Why First-Generation Americans Have a Unique Take on Personal Style

Ask us what influences our personal style, and we’ll gladly cite things like watching Diane Keaton in Annie Hall while we were growing up. Or maybe we’ll reach into our back pockets to list one of the names routinely recognized as “style icons” like—shocker—Audrey Hepburn or Grace Kelly. But what about those things we're not always conscious of as having an influence over what we wear?

It's those aspects of yourself like where you’re from that tend to come through your personal style in much more nuanced ways. We asked our community of Who What Wear readers how they think where they grew up influences their style, and their responses are fascinating. Today though, we were inspired by a style journey that goes beyond international borders: that of a first-generation American.

Photo: Left: Photo: Beth Garrabrant and Styling: Doria Santlofer; Right: @mekdeezy

For Mekdela Maskal, personal style is, well, personal. Raised in California to Eritrean and Ethiopian parents, the NYC-based media activist has cultivated a style that comes across as refreshingly authentic in a time when it seems everyone else is dressing more and more alike. What caught my eye initially was her exuberant use of color. A refreshing lime green blouse, warm marigold block-heel sandals, and a burnt orange knit pullover are all items we find on regular rotation in her wardrobe.

But rather than paying close attention to the trend cycle, Mekdela thinks bigger-picture. “I more so notice societal shifts, and how those may affect someone's dress,” she tells us. It seems she's achieved the type of thoughtful relationship with the clothes she wears that many of us only hope to gain over a lifetime. Considering her unique approach, we were curious to find out how she considers her own personal style to be a reflection of her cultural background, what inspires her most, and whether or not getting dressed changes for her from place to place.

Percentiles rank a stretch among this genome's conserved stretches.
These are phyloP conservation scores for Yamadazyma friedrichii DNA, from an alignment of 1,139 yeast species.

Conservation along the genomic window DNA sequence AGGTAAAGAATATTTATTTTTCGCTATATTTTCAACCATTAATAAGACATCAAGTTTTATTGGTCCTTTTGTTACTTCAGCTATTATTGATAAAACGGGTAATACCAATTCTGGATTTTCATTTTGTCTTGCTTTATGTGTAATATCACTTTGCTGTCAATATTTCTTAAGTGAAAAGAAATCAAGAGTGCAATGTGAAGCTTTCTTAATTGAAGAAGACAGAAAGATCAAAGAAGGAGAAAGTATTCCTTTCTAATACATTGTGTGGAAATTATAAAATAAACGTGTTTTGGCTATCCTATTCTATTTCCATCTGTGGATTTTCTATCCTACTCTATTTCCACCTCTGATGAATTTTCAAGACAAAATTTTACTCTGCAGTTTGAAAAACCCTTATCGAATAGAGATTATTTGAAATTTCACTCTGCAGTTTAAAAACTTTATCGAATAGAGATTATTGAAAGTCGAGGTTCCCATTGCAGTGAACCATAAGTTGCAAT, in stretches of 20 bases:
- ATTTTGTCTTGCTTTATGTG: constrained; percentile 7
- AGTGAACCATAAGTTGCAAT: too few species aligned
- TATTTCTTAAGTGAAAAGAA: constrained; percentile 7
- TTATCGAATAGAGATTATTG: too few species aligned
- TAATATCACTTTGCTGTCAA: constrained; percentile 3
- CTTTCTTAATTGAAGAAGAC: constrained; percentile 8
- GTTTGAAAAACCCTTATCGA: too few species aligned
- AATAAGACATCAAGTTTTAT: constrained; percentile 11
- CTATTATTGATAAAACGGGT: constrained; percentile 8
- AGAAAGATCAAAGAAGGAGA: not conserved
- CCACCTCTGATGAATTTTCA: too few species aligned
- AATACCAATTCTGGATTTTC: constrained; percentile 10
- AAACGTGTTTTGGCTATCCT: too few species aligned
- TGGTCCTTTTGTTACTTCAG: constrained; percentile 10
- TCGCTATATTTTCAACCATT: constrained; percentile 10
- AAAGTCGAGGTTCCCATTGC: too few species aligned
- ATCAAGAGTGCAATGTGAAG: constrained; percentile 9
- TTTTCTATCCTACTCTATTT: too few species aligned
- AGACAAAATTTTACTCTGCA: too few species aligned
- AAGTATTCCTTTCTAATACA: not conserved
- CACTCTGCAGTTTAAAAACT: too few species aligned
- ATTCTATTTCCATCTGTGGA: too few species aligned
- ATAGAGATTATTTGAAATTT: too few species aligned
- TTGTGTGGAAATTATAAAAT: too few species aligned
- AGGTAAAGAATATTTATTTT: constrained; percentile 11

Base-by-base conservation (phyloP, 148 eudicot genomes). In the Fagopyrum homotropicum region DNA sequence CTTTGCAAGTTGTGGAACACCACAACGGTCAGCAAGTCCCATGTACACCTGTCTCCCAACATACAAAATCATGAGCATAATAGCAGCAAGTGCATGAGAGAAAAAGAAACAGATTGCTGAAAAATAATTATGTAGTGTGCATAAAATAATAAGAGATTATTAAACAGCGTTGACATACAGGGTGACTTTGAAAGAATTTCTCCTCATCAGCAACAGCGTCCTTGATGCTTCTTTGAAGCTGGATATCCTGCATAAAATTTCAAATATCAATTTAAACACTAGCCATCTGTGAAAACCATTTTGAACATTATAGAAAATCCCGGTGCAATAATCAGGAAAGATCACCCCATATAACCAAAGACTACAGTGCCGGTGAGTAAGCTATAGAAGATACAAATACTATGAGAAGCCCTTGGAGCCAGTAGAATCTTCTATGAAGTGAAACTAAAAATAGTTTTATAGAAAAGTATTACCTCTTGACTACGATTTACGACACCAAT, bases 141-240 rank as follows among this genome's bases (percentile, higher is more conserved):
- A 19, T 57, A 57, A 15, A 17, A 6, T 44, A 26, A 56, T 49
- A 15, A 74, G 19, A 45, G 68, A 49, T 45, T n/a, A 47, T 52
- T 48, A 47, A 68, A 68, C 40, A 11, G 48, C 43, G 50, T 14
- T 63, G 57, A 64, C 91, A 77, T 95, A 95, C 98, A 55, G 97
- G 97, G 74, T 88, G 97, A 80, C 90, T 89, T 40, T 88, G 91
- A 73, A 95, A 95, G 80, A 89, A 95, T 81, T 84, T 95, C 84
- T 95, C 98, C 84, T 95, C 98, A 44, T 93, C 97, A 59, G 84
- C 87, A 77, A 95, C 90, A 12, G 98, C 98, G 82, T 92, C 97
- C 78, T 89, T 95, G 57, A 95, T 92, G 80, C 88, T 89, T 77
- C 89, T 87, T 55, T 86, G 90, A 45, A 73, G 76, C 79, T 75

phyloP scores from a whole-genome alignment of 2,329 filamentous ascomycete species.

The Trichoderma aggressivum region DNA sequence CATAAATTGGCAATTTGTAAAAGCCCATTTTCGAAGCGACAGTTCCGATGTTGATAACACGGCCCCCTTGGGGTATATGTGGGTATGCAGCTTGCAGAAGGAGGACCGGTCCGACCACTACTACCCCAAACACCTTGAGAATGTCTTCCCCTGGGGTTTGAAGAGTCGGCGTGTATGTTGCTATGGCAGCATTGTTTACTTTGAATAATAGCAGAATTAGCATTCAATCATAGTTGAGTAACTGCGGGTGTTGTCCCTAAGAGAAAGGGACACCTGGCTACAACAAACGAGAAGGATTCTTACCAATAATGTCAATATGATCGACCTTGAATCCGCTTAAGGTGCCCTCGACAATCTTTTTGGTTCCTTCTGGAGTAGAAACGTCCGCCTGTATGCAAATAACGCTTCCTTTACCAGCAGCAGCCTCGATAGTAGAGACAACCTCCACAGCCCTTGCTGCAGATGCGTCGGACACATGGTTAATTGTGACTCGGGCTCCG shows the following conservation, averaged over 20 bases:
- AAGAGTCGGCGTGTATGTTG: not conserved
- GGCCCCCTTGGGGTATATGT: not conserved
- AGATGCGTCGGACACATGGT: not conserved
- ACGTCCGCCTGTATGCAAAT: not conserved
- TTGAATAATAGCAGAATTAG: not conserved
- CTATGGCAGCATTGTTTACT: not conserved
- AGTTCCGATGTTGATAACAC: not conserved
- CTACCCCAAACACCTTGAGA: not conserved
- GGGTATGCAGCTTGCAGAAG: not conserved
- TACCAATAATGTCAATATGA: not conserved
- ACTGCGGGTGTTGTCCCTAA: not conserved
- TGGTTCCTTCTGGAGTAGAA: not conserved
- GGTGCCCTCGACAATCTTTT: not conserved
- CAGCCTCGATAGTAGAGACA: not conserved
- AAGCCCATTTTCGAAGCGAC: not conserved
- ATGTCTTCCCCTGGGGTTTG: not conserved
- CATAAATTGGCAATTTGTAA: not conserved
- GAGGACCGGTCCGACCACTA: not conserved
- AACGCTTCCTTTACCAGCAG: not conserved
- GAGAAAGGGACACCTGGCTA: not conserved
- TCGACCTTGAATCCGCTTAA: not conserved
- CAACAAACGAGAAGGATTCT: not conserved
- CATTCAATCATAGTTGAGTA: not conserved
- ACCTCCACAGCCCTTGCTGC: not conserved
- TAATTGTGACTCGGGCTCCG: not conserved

Describe your style in a few descriptive words:

Confessional and functional.

Who are your style icons?

Mom and Dad!

Which are the items in your closet you can’t live without?

All of my scarves. Many were passed down to me. They wrap my hair, warm my neck, cover me after a swim, and carry my things.

Which brands are “doing it right” right now in your opinion?

Industry of all Nations for its transparency. Arkins for its steadfastness. Mara Hoffman for its voice. Patagonia for its depth.

What countries and cultures do you find most inspirational when it comes to fashion?

What I find inspiring about style is less specific to a country or culture and more about how someone moves through them. Immigrants impress me. That definitely started with my parents. Eritrean and Ethiopian, they went to Los Angeles in their late teens. I watched them precariously balance their heritage with the demands of assimilation. It was beautiful, and that struggle definitely came out in their clothes. I love when someone's style can tell you about special parts of who they are, not just who they've been around.

What's your favorite thing about the style in Ethiopia? 

The story that’s found in the between old and new. A woman will be dressed for work, maybe wearing a pantsuit, and then have a netela draped over her head and around her shoulders, carrying a woven plastic basket of lunch. I love watching them help each other along in their heels, hopping from rock to rock on the dirt roads turned rivers during the rainy season.

Did your style change when you moved? If so, how?

I moved to New York from San Francisco, newly 20. I realize now, that I dressed to try and go unnoticed when I was younger. I just wanted to wear what everyone else was wearing. 

Growing older and moving to New York changed that. I didn’t have to focus so much on the reactions of other people, because there weren’t as many.  Reactions, not people. More people meant less to be surprised about. But it also meant more to be curious about. I think New York makes people less judgmental and more interested.

How do you feel that your cultural or geographical background has influenced your personal style?